On The History Of Greek Literature In England; From The Earliest Times To The End Of The Reign Of James The First

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Excerpt from book:
CHAPTER III. "This low man, with a little thing to do, Sees it, and does it. This high man, with a great thing to pursue, Dies, ere he knows it. That, has the world's good; if he need the next, Let the world mind him! This throws ...
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Overview

Purchase of this book includes free trial access to www.million-books.com where you can read more than a million books for free.
This is an OCR edition with typos.
Excerpt from book:
CHAPTER III. "This low man, with a little thing to do, Sees it, and does it. This high man, with a great thing to pursue, Dies, ere he knows it. That, has the world's good; if he need the next, Let the world mind him! This throws himself on God, and unperplexed, Seeking, shall find Him." Robert Browning. Nothing in all the marvels of past history is so astonishing to us, when we try to epitomize the revolutions and development of thought, as the great mass of speculation and learning contained in folios of the Schoolmen. Nothing perhaps is more perplexing to the historians of philosophy than the impossibility of giving any notion, by an epitome, of the phases through which the human race was then passing. The inevitable result of it is to convey, to the reader desirous of appreciating the spirit of that age, the most profound contempt of the Schoolmen, the schools, and the scholastic philosophy. We know, from our faith in those who have ventured on the dreary desert, that such contempt is ill bestowed. We cannot but accede to the commendations, earnestly enforced, of the acute- ness, subtilty, and depth of their understanding. We canmore easily appreciate their occasional independence and honesty; above all, their faith in their work and teaching. But with the pile of folios the list of their achievements has an end; when we look for the result in history, we find none. We see the whole fabric suddenly overshadowed by another growth, a vigorous and apparently opposite tendency of thought, which has risen, reached maturity, and produced its fruit; and has left us no room for recollection or regret over those masses of forgotten learning. It is like some huge edifice in a growing city, slowly completed with the labour of years, and destined for a mansion and ...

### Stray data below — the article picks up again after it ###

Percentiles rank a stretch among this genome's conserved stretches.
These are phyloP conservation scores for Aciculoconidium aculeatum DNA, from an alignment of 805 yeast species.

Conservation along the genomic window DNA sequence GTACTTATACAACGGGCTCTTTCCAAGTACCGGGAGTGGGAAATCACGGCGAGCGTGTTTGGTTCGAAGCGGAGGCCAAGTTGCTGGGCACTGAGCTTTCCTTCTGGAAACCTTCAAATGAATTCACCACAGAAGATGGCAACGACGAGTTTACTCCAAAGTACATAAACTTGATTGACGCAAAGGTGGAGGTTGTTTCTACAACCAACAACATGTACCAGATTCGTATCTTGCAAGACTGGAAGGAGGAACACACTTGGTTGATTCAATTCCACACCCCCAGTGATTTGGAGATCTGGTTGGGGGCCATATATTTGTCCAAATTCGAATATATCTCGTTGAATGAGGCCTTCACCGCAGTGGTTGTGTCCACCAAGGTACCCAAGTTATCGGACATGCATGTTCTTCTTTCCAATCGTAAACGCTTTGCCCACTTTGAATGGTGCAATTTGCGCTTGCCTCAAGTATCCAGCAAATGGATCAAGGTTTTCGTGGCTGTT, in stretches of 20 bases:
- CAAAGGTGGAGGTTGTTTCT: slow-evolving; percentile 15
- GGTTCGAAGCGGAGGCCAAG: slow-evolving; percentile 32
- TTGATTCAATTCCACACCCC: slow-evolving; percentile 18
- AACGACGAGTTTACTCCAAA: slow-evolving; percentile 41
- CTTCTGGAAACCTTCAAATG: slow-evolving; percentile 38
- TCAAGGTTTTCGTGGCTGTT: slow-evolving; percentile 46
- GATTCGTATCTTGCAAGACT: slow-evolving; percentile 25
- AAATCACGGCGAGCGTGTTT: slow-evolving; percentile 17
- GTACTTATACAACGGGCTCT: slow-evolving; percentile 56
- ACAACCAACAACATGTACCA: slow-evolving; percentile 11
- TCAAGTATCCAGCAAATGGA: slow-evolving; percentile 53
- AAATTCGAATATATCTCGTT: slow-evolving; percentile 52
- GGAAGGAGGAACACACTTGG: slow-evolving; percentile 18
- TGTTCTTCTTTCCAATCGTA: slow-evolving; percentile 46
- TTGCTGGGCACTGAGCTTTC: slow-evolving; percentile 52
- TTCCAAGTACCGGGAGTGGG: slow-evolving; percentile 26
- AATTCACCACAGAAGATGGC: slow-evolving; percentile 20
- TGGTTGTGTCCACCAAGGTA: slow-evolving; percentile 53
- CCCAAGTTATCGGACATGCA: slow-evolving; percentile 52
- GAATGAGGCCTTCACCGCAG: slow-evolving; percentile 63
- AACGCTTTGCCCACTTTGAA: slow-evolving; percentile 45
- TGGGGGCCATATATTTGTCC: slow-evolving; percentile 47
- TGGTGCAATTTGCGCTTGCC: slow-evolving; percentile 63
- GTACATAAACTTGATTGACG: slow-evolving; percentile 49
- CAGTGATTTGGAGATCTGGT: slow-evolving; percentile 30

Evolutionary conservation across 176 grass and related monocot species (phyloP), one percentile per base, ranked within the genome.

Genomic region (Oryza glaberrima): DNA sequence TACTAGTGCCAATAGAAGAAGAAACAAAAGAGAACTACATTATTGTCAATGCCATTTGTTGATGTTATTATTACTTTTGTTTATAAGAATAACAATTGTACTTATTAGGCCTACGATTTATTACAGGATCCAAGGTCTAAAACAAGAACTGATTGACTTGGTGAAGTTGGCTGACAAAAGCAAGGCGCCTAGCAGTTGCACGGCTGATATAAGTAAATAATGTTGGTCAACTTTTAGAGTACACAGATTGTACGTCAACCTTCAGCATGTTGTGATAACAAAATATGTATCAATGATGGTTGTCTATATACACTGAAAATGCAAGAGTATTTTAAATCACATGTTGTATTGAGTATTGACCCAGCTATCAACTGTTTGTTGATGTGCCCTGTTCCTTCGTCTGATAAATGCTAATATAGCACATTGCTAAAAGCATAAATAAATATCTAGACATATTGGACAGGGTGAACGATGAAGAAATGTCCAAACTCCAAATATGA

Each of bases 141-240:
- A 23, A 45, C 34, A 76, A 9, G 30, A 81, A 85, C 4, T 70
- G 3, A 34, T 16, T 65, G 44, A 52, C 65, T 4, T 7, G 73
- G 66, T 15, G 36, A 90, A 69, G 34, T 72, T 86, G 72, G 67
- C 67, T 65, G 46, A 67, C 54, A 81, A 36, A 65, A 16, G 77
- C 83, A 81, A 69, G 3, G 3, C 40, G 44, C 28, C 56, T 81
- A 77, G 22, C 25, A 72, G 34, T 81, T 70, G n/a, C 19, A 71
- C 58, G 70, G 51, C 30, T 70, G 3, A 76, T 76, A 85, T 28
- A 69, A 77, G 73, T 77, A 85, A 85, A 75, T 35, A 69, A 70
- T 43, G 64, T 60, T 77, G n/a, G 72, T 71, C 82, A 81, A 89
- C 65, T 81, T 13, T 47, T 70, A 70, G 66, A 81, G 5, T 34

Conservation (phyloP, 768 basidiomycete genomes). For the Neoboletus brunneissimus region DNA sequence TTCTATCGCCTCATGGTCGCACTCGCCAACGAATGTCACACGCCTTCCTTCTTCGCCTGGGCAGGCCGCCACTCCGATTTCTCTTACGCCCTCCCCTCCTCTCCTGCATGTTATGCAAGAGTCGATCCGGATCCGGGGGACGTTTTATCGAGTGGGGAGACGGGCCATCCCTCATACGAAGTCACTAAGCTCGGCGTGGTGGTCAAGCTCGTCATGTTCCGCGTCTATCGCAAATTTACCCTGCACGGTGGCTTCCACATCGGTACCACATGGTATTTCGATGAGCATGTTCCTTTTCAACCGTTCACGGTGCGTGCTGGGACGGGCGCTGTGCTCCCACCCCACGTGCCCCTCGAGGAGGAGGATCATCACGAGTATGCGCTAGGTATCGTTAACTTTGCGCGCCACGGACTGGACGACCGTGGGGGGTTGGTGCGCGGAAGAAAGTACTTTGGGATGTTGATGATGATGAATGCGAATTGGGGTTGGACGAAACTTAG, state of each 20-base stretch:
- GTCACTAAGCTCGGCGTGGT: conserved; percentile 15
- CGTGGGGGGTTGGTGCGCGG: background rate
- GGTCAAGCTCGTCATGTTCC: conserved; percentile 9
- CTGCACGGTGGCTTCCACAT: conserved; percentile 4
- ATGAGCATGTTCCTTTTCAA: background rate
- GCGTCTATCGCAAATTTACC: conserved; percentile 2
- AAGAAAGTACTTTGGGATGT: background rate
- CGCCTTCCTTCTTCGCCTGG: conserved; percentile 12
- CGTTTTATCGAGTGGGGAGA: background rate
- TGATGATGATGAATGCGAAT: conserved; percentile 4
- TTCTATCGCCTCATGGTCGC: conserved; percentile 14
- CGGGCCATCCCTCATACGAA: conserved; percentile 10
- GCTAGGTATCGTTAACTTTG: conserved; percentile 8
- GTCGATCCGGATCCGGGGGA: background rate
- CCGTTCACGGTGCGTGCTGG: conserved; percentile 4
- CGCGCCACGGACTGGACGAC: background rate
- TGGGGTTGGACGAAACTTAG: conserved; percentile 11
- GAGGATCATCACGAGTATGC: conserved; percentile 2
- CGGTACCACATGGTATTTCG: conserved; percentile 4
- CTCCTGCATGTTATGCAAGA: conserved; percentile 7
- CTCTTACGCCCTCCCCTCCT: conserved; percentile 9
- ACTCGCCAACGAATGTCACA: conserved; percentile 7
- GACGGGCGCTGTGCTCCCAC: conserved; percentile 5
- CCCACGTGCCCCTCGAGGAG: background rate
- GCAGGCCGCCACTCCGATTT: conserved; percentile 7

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Product Details

  • ISBN-13: 9780217521758
  • Publisher: General Books LLC
  • Publication date: 10/14/2010
  • Pages: 32
  • Product dimensions: 7.44 (w) x 9.69 (h) x 0.07 (d)

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CHAPTER III. "This low man, with a little thing to do, Sees it, and does it. This high man, with a great thing to pursue, Dies, ere he knows it. That, has the world's good; if he need the next, Let the world mind him! This throws himself on God, and unperplexed, Seeking, shall find Him." Robert Browning. Nothing in all the marvels of past history is so astonishing to us, when we try to epitomize the revolutions and development of thought, as the great mass of speculation and learning contained in folios of the Schoolmen. Nothing perhaps is more perplexing to the historians of philosophy than the impossibility of giving any notion, by an epitome, of the phases through which the human race was then passing. The inevitable result of it is to convey, to the reader desirous of appreciating the spirit of that age, the most profound contempt of the Schoolmen, the schools, and the scholastic philosophy. We know, from our faith in those who have ventured on the dreary desert, that such contempt is ill bestowed. We cannot but accede to the commendations, earnestly enforced, of the acute- ness, subtilty, and depth of their understanding. We canmore easily appreciate their occasional independence and honesty; above all, their faith in their work and teaching. But with the pile of folios the list of their achievements has an end; when we look for the result in history, we find none. We see the whole fabric suddenly overshadowed by another growth, a vigorous and apparently opposite tendency of thought, which has risen, reached maturity, and produced its fruit; and has left us no room for recollection or regret over those masses of forgotten learning. It is like some huge edifice in a growingcity, slowly completed with the labour of years, and destined for a mansion and ...
Read More Show Less

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